How Are We Combating the Issue of Suicide Among the Incarcerated?
A few organizations focus on improving healthcare in jails and prisons. They work to identify those people at risk of suicide, in the quest to provide more timely intervention. The National Center on Institutions and Alternatives provides services to local and state correctional facilities across the U.S., including policy review and development and staff training.6 The Suicide Prevention Resource Center collects news and resources from worldwide facilities and organizations to follow trends in prison suicides, studies, prevention methods and success stories.7
The National Commission on Correctional Health Care, in collaboration with the American Foundation for Suicide Prevention, has published The Suicide Prevention Resource Guide—National Response Plan for Suicide Prevention in Corrections. This guide includes strategies for the prevention of suicide in prisons and case studies of correctional facilities in New Jersey and Massachusetts. Those studies detail several steps taken to prevent suicide in jails and prisons, including: 8
- Close examination of circumstances surrounding incidents
- Review of staff training and assessment procedures.
- Convening of a task force of corrections, medical and mental health personnel, and community advisors, to discuss solutions and develop comprehensive plans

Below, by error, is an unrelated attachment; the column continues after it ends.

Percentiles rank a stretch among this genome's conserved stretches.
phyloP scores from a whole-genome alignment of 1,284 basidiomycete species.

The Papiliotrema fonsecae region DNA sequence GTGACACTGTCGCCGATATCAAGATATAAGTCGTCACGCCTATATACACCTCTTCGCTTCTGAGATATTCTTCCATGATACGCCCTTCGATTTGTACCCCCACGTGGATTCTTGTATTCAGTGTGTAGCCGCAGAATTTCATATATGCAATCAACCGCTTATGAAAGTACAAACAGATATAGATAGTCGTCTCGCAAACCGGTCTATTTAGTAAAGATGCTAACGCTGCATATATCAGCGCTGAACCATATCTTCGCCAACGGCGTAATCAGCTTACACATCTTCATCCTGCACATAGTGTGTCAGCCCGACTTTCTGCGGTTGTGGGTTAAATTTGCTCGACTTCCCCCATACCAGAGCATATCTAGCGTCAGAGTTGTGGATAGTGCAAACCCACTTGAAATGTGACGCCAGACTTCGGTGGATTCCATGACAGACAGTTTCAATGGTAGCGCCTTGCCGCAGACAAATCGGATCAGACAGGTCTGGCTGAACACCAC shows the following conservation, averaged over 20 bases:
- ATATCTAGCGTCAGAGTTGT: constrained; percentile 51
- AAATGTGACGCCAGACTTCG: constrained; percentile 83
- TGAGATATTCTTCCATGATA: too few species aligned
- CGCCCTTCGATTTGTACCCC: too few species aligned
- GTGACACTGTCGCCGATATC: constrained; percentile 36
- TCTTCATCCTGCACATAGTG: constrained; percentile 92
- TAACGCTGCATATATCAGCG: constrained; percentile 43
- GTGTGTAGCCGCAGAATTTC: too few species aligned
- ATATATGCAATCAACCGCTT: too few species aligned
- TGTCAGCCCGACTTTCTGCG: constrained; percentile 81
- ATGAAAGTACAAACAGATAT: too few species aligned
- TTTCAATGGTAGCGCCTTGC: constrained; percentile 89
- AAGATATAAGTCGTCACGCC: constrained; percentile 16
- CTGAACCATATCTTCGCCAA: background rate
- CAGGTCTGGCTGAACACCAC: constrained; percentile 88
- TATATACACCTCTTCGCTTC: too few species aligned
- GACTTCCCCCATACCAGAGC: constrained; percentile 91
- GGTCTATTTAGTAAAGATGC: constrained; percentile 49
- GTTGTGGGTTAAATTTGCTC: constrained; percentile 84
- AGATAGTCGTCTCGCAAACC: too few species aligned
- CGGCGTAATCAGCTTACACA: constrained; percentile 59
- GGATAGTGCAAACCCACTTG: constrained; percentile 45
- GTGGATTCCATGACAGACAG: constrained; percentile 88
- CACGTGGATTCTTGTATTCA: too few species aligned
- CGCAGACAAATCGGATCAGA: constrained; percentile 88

- Updates to suicide prevention procedures and policies
- An expansion of the mental health staff with experienced counselors
- Review of electronic health records of every new inmate and 24/7 screening upon arrival
- Ongoing treatment plans and patient follow-up for at-risk inmates
What More Can Be Done to Prevent Suicide in Jails and Prisons?
Those who are concerned about mental health and suicide rates in incarcerated populations continue to raise awareness to bring about change in the criminal justice system. More attention is being paid to improving mental health treatment and reducing the country’s reliance on punishment and imprisonment. These efforts encourage sentencing reform, compassionate release, mental health and substance abuse treatment and rehabilitation.9